• Tech companies’ security practices, particularly Apple, Google and Amazon have been the main cause of declining trust. A survey conducted by Fortune magazine found Facebook to be the least trusted of major tech companies when it comes to safeguarding user data.

  • Edelman’s 2018 Trust in Technology report found that emerging technologies are the least trusted by the general public with blockchain trusted by slightly under 50 percent, self-driving vehicles at 50 percent and artificial intelligence at 56 percent.

  • Around half of US adults would like technology companies to be more heavily regulated, according to a survey by Pew Research Center.

  • Americans are deleting or changing the way they use Facebook, and some brands (P&G and Mars) are cutting digital ad spend due to data safety concerns.

AI for Good

Artificial Intelligence (AI) and machine learning are set to transform industries across every sector and have the potential to accelerate efforts to tackle the world’s biggest societal and environmental challenges. Critical obstacles remain in their development and deployment, and the debate continues on how AI will impact employment. Innovators grapple with the challenges associated with building applications which incorporate security safeguards, avoid racial and gender biases and respect human rights. The challenge for tech companies will be to ensure research and development builds systems which have equity, security and ethics at their core.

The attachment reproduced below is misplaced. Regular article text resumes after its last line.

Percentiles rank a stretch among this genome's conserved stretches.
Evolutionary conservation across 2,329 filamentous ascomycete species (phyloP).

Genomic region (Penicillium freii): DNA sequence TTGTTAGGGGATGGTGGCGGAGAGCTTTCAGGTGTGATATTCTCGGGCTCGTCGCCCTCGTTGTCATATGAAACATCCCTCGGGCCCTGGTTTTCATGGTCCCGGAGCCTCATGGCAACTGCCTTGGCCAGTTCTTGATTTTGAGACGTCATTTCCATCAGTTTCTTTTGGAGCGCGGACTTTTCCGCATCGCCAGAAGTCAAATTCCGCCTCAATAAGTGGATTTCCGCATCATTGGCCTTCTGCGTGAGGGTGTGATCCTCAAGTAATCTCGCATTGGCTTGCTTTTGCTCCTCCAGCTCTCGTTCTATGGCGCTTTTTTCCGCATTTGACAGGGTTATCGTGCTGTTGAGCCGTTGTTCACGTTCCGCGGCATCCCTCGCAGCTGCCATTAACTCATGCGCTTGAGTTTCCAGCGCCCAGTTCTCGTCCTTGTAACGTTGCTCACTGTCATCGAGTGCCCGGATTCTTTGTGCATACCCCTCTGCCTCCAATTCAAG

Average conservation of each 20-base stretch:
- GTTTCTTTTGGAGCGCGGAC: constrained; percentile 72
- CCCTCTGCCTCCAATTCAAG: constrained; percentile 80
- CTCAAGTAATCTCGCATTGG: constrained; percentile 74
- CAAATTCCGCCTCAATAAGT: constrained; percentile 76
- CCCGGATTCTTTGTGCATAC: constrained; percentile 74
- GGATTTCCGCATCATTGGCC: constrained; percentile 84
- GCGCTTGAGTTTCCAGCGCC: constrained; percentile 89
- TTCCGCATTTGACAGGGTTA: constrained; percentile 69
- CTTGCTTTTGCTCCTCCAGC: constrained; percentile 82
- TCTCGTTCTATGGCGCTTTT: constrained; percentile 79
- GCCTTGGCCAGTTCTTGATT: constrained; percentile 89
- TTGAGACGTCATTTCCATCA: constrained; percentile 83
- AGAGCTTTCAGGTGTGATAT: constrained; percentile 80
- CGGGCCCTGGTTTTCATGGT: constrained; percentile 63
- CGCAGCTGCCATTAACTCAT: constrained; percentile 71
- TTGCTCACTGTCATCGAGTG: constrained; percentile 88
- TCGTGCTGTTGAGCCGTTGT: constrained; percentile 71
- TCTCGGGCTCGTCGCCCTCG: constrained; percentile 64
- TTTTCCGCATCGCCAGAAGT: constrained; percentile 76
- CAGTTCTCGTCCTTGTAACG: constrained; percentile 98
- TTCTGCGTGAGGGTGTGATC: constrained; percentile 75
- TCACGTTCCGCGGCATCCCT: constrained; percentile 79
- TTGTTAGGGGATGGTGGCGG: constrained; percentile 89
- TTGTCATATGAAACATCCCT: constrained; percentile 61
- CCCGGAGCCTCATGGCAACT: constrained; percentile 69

• Accenture estimates that AI could double economic growth rates in 2035 by changing the nature of work and could increase labour productivity by up to 40 percent.

  • Studies estimate that anywhere from 14 to 54 percent of US workers have a high probability of seeing their jobs automated over the next 20 years.

  • Worldwide spending on cognitive and artificial intelligence systems is expected to reach $57.6 billion in 2021.